There are approximately 16 snake species in Korea. Among them, only three belong to the Agkistrodon genus. Snake venom biological specificity has been determined through intra and inter-species analysis. To obtain a precise classification of snakes, it is important to know their geographical distribution, age, the season when accidents occurred, and whether their venoms are homologous or heterologous. Effective treatment for snake envenomation is difficult. It is recommended that, in each country, antivenoms be produced from venoms obtained from its indigenous snakes (13). However, if an antivenom has significant immunological cross-reactivity with a venom from a different species of a different region or country, it can be used as an effective treatment for snakebites (9). In order to treat envenomation by snakes of the Agkistrodon genus, which is indigenous to Korea, the commercial antivenoms Jiangzhe A. halys (from China) and A. halys (from Japan) have been imported, and the quality control test for these products have been based on A. halys antivenom and venom standards.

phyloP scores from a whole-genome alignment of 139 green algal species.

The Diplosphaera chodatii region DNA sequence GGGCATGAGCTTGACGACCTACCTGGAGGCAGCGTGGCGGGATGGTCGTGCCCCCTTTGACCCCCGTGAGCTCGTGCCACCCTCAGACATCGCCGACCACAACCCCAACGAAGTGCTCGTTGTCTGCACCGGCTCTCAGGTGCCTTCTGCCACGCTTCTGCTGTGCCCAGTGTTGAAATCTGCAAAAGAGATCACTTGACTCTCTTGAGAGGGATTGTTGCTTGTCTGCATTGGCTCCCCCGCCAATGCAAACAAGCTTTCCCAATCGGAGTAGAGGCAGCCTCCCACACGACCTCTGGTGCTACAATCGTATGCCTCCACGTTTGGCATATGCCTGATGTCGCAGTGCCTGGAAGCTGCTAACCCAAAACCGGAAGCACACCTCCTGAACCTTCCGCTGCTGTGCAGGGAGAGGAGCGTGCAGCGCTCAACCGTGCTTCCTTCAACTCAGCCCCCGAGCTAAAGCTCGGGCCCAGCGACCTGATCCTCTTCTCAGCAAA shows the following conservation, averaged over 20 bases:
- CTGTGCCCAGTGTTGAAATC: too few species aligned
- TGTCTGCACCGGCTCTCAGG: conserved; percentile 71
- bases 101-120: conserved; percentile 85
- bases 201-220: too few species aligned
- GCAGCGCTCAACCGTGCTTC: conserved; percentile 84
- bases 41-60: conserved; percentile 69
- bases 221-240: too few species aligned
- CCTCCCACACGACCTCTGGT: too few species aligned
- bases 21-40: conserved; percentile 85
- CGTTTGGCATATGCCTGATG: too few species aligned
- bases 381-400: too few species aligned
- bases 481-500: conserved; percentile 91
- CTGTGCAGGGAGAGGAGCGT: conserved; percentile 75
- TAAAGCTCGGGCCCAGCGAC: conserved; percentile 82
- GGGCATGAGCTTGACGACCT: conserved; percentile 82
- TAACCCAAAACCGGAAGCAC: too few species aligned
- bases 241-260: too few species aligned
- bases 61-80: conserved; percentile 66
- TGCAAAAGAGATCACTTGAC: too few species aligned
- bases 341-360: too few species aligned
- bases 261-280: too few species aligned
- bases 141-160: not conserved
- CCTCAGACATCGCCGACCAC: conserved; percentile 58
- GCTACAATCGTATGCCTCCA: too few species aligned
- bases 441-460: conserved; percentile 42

Grasset (5) proposed that the method for antivenom potency determination should be unified using a multiple-level or single-level procedure (choosing the suitable level), a highly active and stable standard venom, and a standard antivenom. He also suggested that expression of the antivenom potency should be standardized to a suitable international unit. This proposal will only hold true if the neutralization curves of both standard and test antivenoms against the standard venom are all linear and parallel with each other. So, to comply with this suggestion, our first step was to select both standard antivenom and venom. Although A. halys venom has been used as standard, the present study used Jiangzhe A. halys venom as its substitute and demonstrated anti-lethal toxin potency methods for Jiangzhe A. halys and A. halys antivenoms.